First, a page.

It was mental torture in the dark of night. It was a vivid illustration of assertive Islam and at the end, too, it was an illustration of the uncertain response of the Nigerian churches.
We had enjoyed a wonderful Easter Day. We – my wife Sally, our two pre-teen daughters and I – were visiting Jos in middle-belt Nigeria to experience family life on the Christian frontline and to see and support the orphanage run by Gloria, the inspirational wife of Ben Kwashi, Anglican Archbishop of Jos.
The city is historically and predominantly Christian and is located on a territorial promontory at the north end of Plateau State, surrounded on three sides by two of northern Nigeria’s twelve Sharia states. Over the years there have been major and fatal Muslim/Christian clashes along its dusty poverty-stricken streets and the al Qaeda-linked group Boko Haram has targeted the city too.
Indeed on Easter morning we celebrated the Resurrection at one such target, the city centre church that was hit by a Boko Haram suicide car bomb on a busy Sunday morning in February last year, mercifully avoiding a carnage and killing just four worshippers. Amidst high security at the church entrance we walked by the car’s remains, preserved as a macabre memorial to the deceased and memento of God’s grace. The packed church, the apparent lack of fear and the lively but dignified Easter worship were uplifting.
But at 4.30am the following morning I was awoken by the loud wail of the call to prayer from a nearby mosque. There was nothing exceptional about this as we were staying with a local family in a mixed, albeit Christian-majority, area of the city. But we were then unexpectedly subjected to a provocative hour-long full-blast sermon in native Hausa which reverberated brutally around the houses. There was no choice, no respite and no possibility of sleep. It was menacingly oppressive. I lay in bed in the dark grinding my teeth at the racket, at the audacity of the mosque and at the apparent inability of the city authorities to stop such night-time dhimmitude being forced onto the predominantly Christian neighbourhood.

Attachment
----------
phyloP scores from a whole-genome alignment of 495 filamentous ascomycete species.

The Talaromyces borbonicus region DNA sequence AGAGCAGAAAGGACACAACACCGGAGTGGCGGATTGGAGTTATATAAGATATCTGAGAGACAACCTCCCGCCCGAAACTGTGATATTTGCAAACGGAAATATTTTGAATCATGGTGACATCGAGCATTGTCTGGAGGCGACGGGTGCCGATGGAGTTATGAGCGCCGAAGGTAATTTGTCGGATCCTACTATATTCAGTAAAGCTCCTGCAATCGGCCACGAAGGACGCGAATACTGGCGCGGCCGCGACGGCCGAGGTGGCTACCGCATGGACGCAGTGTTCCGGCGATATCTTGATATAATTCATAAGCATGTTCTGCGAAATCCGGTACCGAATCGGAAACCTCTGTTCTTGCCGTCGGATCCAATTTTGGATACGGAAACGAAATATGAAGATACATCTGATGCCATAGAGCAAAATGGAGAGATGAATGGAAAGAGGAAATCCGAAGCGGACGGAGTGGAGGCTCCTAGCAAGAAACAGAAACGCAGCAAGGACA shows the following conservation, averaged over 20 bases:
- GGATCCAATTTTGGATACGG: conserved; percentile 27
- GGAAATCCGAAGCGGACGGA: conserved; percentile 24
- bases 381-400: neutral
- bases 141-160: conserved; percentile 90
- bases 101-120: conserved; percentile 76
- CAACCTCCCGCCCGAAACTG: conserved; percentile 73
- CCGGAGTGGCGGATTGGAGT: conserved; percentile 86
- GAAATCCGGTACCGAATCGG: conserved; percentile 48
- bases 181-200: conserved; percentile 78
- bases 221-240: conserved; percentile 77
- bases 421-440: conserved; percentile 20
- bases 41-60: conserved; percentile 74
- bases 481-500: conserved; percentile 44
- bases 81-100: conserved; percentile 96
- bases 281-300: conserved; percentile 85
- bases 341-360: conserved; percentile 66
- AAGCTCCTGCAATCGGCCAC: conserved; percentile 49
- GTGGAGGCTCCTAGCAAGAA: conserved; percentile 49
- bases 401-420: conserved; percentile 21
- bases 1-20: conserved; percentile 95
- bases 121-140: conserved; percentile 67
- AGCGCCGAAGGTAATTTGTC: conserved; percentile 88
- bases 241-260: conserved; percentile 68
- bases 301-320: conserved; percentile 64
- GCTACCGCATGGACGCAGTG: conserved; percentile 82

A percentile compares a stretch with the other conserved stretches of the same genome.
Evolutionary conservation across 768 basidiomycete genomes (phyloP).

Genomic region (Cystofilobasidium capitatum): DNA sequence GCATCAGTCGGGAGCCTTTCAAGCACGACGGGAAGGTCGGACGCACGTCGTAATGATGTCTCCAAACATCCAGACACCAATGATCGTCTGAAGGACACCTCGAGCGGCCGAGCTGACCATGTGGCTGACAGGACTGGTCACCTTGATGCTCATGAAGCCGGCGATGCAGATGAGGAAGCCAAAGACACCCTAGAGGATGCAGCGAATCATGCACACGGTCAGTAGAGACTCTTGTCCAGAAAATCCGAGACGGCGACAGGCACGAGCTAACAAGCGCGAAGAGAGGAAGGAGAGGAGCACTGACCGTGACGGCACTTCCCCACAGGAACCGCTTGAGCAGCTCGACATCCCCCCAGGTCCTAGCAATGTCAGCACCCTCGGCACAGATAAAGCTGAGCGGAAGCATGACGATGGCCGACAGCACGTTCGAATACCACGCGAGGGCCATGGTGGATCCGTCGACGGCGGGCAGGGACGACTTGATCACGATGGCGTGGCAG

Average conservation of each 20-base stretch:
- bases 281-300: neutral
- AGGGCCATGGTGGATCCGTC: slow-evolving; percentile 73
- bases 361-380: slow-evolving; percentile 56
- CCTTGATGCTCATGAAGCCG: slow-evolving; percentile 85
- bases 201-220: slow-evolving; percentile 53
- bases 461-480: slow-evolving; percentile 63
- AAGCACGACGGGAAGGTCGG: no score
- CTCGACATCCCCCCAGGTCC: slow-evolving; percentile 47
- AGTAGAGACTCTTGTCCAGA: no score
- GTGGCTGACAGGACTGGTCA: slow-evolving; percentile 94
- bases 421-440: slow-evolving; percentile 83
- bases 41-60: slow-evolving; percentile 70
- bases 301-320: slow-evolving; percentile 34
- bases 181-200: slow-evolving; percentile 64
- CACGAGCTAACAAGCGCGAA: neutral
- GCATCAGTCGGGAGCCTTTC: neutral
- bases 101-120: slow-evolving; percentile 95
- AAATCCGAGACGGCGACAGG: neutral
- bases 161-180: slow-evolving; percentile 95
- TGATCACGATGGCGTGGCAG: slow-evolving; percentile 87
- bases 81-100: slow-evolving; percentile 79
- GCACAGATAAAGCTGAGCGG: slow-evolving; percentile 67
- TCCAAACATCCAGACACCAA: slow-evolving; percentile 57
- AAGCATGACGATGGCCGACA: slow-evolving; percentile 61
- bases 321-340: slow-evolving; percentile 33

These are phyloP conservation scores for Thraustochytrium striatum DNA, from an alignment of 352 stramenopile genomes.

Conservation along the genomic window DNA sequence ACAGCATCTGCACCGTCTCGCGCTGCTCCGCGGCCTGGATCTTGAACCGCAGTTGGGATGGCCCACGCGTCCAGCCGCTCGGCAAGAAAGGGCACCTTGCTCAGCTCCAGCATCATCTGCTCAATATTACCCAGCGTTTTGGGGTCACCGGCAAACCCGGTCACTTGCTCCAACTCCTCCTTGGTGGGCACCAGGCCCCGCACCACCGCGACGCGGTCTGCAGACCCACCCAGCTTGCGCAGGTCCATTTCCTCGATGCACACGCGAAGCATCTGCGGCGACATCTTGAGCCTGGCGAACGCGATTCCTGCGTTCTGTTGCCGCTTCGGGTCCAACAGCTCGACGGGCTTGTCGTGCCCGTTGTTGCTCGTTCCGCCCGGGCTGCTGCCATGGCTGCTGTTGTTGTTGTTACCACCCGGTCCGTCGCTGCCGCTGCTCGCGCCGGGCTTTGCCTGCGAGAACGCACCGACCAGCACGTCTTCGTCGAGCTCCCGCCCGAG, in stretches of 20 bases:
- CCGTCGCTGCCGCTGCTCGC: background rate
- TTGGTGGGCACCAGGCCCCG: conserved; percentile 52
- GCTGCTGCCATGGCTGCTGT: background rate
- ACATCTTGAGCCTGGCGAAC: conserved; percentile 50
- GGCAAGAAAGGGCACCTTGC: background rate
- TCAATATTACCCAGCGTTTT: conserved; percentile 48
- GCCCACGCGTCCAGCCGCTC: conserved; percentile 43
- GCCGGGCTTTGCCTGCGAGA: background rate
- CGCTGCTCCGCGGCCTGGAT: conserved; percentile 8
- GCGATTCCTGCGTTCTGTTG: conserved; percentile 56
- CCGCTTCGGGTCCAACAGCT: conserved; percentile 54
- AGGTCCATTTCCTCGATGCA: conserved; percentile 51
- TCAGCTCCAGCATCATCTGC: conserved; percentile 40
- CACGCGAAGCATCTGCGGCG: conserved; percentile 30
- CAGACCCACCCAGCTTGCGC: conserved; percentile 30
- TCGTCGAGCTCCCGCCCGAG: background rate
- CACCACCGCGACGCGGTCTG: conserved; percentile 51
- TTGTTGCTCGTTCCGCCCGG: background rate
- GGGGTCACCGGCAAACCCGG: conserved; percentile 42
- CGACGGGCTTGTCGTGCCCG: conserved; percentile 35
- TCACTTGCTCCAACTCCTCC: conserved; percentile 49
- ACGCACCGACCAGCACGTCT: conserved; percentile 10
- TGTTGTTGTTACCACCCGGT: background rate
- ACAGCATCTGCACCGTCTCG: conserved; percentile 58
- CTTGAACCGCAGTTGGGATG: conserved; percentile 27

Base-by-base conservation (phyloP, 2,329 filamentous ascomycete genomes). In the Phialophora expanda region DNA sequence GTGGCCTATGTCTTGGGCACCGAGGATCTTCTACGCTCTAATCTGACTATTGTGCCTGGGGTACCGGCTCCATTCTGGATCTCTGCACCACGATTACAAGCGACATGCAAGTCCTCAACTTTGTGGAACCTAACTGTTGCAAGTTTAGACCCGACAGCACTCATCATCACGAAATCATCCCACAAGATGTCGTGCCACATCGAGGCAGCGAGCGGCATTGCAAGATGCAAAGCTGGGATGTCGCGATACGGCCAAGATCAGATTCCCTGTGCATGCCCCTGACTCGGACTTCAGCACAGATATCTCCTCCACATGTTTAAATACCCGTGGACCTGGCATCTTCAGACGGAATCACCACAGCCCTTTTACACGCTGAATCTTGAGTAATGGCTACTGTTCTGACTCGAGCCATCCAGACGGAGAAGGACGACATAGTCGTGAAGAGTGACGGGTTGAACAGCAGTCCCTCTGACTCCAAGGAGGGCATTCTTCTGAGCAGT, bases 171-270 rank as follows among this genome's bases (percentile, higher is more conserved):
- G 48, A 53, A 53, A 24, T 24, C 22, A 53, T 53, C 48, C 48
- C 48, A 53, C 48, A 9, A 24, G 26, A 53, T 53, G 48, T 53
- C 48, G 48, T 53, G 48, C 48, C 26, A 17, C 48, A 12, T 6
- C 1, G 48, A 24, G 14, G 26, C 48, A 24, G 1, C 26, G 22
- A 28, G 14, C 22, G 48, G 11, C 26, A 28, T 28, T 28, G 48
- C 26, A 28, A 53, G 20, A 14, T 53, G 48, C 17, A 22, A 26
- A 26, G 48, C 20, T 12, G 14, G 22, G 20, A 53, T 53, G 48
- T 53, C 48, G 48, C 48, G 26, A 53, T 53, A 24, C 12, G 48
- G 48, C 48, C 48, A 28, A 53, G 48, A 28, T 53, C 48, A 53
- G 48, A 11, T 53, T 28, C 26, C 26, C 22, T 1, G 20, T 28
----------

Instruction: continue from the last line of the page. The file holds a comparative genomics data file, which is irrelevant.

The sermon ceased at 5.30am and I rolled over to try to get some sleep. But at 6am I was aroused again, this time by Gospel music pumped out across the community. It was at a lower decibel level than the sermon and less overbearing. Nonetheless it was broadcast by a controversial Christian woman who against the wishes of other local Christians insisted on making a very obvious tit-for-tat point to the mosque and her Muslim neighbours.
The whole pre-dawn episode neatly encapsulated the tense situation both in middle-belt Jos and also across northern Nigeria where Christians are very much the minority. Society is now divided primarily along religious lines, and an assertive territorial Islam with its violent fringe faces down a Christianity that is subject to and seething at Muslim aggressiveness, yet fractured and uncertain in its response. In view of civil and military authorities’ inability to restrain the harassment, persecution and violence, the issue has become theological: do Christians passively turn the other cheek and leave vindication to the Lord; do they actively defend their families and churches if necessary by equally assertive means; or do they flee from evil and emigrate south?
On a completely different dimension was our time with Mrs Kwashi. We visited her orphan school, Zambiri Outreach and Care Centre, where amidst grinding deprivation 470 children are taught by 8 staff. Up to 140 are packed into each of the small rudimentary classrooms and at lunchtime they receive a bowl of rice, for many their only meal of the day. It was the morning of their Easter indoor picnic, and for a few hours laughter, singing and dancing covered over the underlying tragedy of many broken young lives.
We also visited the archiepiscopal home where amongst the monkeys, ostriches, peacocks, geese and long-horned cattle that inhabit the compound we met the 48 orphans who are loved by and live as family with the Kwashis, many taking on the Kwashi family name.
Archbishop Ben joined us dressed in American-style sleeveless T-shirt and long shorts. He had been teaching basketball to a lanky 14 year old. “I was good in my youth but age takes its toll,“ he grinned.
Some told us through tears how they had been rescued by Gloria, “Mama Kwashi” they call her gratefully. Six are HIV positive, one has been burnt as a witch, another is crippled, most have been abandoned, many have been starved and beaten, some have been raped.
But all now have received the liberating love of a new committed mother and father – Christ’s love mediated through an extraordinary Christian couple. This is divine love in action on the Nigerian front-line and young lives are being transformed. It is a wonder to behold.
(This post first appeared as an article published in this week’s edition of The Church of England Newspaper.)